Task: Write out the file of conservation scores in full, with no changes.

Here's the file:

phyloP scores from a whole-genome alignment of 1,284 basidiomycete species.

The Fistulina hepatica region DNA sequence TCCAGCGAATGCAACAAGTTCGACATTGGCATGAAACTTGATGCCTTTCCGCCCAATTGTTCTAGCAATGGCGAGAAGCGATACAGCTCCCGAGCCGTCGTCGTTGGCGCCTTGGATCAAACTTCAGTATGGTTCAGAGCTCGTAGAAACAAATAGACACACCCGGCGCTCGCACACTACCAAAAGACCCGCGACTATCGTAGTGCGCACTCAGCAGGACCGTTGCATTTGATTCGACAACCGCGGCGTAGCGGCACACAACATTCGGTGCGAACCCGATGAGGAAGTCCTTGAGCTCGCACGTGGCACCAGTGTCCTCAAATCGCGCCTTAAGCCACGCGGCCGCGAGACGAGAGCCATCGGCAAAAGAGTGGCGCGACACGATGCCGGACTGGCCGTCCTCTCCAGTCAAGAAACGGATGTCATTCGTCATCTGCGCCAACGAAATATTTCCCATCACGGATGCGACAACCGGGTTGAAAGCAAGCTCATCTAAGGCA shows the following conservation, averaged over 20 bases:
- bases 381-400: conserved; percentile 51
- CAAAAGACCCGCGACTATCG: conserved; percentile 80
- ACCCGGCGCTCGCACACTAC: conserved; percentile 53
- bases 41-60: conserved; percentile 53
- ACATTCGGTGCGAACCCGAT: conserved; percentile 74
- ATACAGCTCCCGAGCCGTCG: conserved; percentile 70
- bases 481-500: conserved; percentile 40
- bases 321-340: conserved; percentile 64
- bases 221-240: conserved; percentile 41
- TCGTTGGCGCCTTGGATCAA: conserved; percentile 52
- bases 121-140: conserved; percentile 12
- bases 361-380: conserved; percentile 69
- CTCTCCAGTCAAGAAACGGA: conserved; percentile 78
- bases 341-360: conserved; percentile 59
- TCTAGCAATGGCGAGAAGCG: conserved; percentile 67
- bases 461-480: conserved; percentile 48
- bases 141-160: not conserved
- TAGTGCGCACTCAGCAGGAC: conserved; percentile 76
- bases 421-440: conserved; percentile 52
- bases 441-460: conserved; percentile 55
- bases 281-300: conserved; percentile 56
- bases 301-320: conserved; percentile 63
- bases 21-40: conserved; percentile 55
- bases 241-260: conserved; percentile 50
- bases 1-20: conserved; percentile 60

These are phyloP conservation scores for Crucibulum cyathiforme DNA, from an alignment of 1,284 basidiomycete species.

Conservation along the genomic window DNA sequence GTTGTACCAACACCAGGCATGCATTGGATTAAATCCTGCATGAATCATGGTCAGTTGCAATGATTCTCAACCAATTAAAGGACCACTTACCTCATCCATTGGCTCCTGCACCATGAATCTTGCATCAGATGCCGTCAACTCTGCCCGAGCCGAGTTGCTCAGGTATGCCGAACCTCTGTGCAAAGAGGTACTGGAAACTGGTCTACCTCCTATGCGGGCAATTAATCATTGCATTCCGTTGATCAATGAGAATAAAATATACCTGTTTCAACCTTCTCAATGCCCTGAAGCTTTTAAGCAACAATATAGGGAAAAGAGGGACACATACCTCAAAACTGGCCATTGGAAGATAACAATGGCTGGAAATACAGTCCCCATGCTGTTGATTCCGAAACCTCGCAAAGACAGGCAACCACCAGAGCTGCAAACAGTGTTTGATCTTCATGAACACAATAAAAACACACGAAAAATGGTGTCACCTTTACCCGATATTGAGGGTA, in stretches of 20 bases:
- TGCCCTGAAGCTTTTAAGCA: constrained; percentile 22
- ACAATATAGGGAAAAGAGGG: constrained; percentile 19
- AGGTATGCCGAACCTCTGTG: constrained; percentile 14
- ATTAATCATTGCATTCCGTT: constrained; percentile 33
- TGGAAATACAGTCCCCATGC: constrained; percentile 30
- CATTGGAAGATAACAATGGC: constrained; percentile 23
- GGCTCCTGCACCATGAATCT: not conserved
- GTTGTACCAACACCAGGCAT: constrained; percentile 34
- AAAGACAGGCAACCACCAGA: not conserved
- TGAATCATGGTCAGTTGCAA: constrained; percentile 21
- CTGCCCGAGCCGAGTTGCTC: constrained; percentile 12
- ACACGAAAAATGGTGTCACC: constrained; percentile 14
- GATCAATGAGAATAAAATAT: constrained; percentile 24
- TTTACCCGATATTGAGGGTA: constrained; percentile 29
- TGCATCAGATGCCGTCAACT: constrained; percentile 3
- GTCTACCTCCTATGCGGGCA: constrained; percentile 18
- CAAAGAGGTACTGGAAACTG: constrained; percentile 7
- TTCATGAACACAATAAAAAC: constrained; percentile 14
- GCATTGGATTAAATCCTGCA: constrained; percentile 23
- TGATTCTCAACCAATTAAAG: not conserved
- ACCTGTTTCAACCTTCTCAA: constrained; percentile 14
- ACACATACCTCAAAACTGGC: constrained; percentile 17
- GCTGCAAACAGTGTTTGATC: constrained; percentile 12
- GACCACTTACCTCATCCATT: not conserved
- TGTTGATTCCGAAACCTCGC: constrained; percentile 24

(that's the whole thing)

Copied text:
phyloP scores from a whole-genome alignment of 1,284 basidiomycete species.

The Fistulina hepatica region DNA sequence TCCAGCGAATGCAACAAGTTCGACATTGGCATGAAACTTGATGCCTTTCCGCCCAATTGTTCTAGCAATGGCGAGAAGCGATACAGCTCCCGAGCCGTCGTCGTTGGCGCCTTGGATCAAACTTCAGTATGGTTCAGAGCTCGTAGAAACAAATAGACACACCCGGCGCTCGCACACTACCAAAAGACCCGCGACTATCGTAGTGCGCACTCAGCAGGACCGTTGCATTTGATTCGACAACCGCGGCGTAGCGGCACACAACATTCGGTGCGAACCCGATGAGGAAGTCCTTGAGCTCGCACGTGGCACCAGTGTCCTCAAATCGCGCCTTAAGCCACGCGGCCGCGAGACGAGAGCCATCGGCAAAAGAGTGGCGCGACACGATGCCGGACTGGCCGTCCTCTCCAGTCAAGAAACGGATGTCATTCGTCATCTGCGCCAACGAAATATTTCCCATCACGGATGCGACAACCGGGTTGAAAGCAAGCTCATCTAAGGCA shows the following conservation, averaged over 20 bases:
- bases 381-400: conserved; percentile 51
- CAAAAGACCCGCGACTATCG: conserved; percentile 80
- ACCCGGCGCTCGCACACTAC: conserved; percentile 53
- bases 41-60: conserved; percentile 53
- ACATTCGGTGCGAACCCGAT: conserved; percentile 74
- ATACAGCTCCCGAGCCGTCG: conserved; percentile 70
- bases 481-500: conserved; percentile 40
- bases 321-340: conserved; percentile 64
- bases 221-240: conserved; percentile 41
- TCGTTGGCGCCTTGGATCAA: conserved; percentile 52
- bases 121-140: conserved; percentile 12
- bases 361-380: conserved; percentile 69
- CTCTCCAGTCAAGAAACGGA: conserved; percentile 78
- bases 341-360: conserved; percentile 59
- TCTAGCAATGGCGAGAAGCG: conserved; percentile 67
- bases 461-480: conserved; percentile 48
- bases 141-160: not conserved
- TAGTGCGCACTCAGCAGGAC: conserved; percentile 76
- bases 421-440: conserved; percentile 52
- bases 441-460: conserved; percentile 55
- bases 281-300: conserved; percentile 56
- bases 301-320: conserved; percentile 63
- bases 21-40: conserved; percentile 55
- bases 241-260: conserved; percentile 50
- bases 1-20: conserved; percentile 60

These are phyloP conservation scores for Crucibulum cyathiforme DNA, from an alignment of 1,284 basidiomycete species.

Conservation along the genomic window DNA sequence GTTGTACCAACACCAGGCATGCATTGGATTAAATCCTGCATGAATCATGGTCAGTTGCAATGATTCTCAACCAATTAAAGGACCACTTACCTCATCCATTGGCTCCTGCACCATGAATCTTGCATCAGATGCCGTCAACTCTGCCCGAGCCGAGTTGCTCAGGTATGCCGAACCTCTGTGCAAAGAGGTACTGGAAACTGGTCTACCTCCTATGCGGGCAATTAATCATTGCATTCCGTTGATCAATGAGAATAAAATATACCTGTTTCAACCTTCTCAATGCCCTGAAGCTTTTAAGCAACAATATAGGGAAAAGAGGGACACATACCTCAAAACTGGCCATTGGAAGATAACAATGGCTGGAAATACAGTCCCCATGCTGTTGATTCCGAAACCTCGCAAAGACAGGCAACCACCAGAGCTGCAAACAGTGTTTGATCTTCATGAACACAATAAAAACACACGAAAAATGGTGTCACCTTTACCCGATATTGAGGGTA, in stretches of 20 bases:
- TGCCCTGAAGCTTTTAAGCA: constrained; percentile 22
- ACAATATAGGGAAAAGAGGG: constrained; percentile 19
- AGGTATGCCGAACCTCTGTG: constrained; percentile 14
- ATTAATCATTGCATTCCGTT: constrained; percentile 33
- TGGAAATACAGTCCCCATGC: constrained; percentile 30
- CATTGGAAGATAACAATGGC: constrained; percentile 23
- GGCTCCTGCACCATGAATCT: not conserved
- GTTGTACCAACACCAGGCAT: constrained; percentile 34
- AAAGACAGGCAACCACCAGA: not conserved
- TGAATCATGGTCAGTTGCAA: constrained; percentile 21
- CTGCCCGAGCCGAGTTGCTC: constrained; percentile 12
- ACACGAAAAATGGTGTCACC: constrained; percentile 14
- GATCAATGAGAATAAAATAT: constrained; percentile 24
- TTTACCCGATATTGAGGGTA: constrained; percentile 29
- TGCATCAGATGCCGTCAACT: constrained; percentile 3
- GTCTACCTCCTATGCGGGCA: constrained; percentile 18
- CAAAGAGGTACTGGAAACTG: constrained; percentile 7
- TTCATGAACACAATAAAAAC: constrained; percentile 14
- GCATTGGATTAAATCCTGCA: constrained; percentile 23
- TGATTCTCAACCAATTAAAG: not conserved
- ACCTGTTTCAACCTTCTCAA: constrained; percentile 14
- ACACATACCTCAAAACTGGC: constrained; percentile 17
- GCTGCAAACAGTGTTTGATC: constrained; percentile 12
- GACCACTTACCTCATCCATT: not conserved
- TGTTGATTCCGAAACCTCGC: constrained; percentile 24